“Best and brightest” what does this say about what big business looks for in top people who’s actions can make or break their company? Companies really need to rethink their criteria for identifying the “best and brightest”.
    These people deserve nothing. Well maybe a subpoena to come in and answer some questions.

  18. Trai_Dep says:

    While AIG might be obligated by pre-existing contract to pay the bonuses, could the gov’t not also let it be known that any exec accepting the payment will get a brand new, shiny seven-year IRS audit as a bonus-bonus, along with a promise to be added to any forthcoming criminal indictments that may emerge?

    And, WTF Cat will now haunt my dreams. Thanks, Carey.

    • AfraidOfVelcro_GitEmSteveDave says:

      @Trai_Dep: I’m sure these people hired accountants other than Enron’s, and will pass an audit. Also, I’m sure their contract is like the one the jet company had w/Citibank. Break it, and you have to pay a heavy penalty, so it might cost us less, but it will cost us.

  19. ShadowFalls says:

    It seems the market itself is a very fearful one. The government from past experiences goes with the method that is less likely to produce more variables. Letting AIG fail would increase the number of variables that is affecting the economy and the government itself is historically unwilling to take a complicated path.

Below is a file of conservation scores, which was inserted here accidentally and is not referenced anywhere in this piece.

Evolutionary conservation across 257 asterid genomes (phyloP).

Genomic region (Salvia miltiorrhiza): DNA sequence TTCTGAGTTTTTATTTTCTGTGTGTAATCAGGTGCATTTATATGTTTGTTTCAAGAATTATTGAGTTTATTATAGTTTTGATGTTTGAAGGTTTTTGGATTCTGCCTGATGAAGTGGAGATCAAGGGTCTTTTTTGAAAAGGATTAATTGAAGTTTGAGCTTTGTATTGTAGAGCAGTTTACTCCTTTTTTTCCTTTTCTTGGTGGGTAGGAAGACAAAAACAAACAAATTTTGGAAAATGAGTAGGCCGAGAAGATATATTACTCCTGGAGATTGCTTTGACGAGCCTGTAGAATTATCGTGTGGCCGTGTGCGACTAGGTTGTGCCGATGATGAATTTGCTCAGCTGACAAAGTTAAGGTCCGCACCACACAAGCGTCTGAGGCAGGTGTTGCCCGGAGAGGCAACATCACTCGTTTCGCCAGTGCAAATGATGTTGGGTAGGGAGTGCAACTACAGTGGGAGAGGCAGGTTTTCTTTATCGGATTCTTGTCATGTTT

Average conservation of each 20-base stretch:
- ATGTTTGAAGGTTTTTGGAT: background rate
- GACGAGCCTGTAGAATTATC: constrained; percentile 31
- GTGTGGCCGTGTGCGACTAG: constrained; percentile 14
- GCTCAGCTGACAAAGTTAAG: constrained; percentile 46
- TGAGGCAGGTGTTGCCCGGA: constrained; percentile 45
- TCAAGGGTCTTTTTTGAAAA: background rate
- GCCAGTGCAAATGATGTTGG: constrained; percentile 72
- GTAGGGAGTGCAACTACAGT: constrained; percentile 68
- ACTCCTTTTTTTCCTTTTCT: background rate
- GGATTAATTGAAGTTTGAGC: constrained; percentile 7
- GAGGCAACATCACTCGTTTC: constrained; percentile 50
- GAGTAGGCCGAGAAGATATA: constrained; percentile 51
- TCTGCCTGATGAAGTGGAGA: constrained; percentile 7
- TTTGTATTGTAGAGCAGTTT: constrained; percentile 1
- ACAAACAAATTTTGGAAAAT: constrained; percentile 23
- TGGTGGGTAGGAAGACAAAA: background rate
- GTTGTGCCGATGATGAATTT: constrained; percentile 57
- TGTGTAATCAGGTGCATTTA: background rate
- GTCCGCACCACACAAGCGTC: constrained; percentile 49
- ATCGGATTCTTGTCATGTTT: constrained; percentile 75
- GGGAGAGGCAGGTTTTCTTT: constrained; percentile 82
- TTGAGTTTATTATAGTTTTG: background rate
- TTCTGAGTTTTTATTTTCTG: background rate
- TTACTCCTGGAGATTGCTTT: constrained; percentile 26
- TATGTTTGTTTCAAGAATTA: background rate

Simply put, they are going to have to let something fail, sit back and watch what happens. Sure AIG might be huge, but there is nothing to say it can’t be broken down and allow the useless divisions to fail.

    The stock market itself is a reactionary joke. If the government announced tomorrow that they will just let AIG fail, the stock market will suddenly plummet for no other reason than an announcement. That reaction would have nothing to do with actual effect on the economy, but instead of perceived effect. Yes, the same people who were involved with this mess to begin with and couldn’t predict that the economy would tank, still influence the market today.

    In the end, you can’t save everything. GM is going to likely tank, they cannot be bailed out indefinitely. It might sting a little, but there isn’t going to be some huge collapse. Right now, the government is pouring more money into the black hole that is AIG with no realistic turnaround. Allowing AIG to fail might hurt like when you are resetting a bone, but it is a necessary step for the path to healing.

    The government has made a big mistake in the first place with the “bailouts”. They figured they could just throw money at a money problem and everything would be ok, instead of actually fixing what caused the problem to begin with. The worst thought here is simply, how much is it going to cost for them to learn their lesson? 1 trillion? 10 trillion? 100 trillion? We may never know.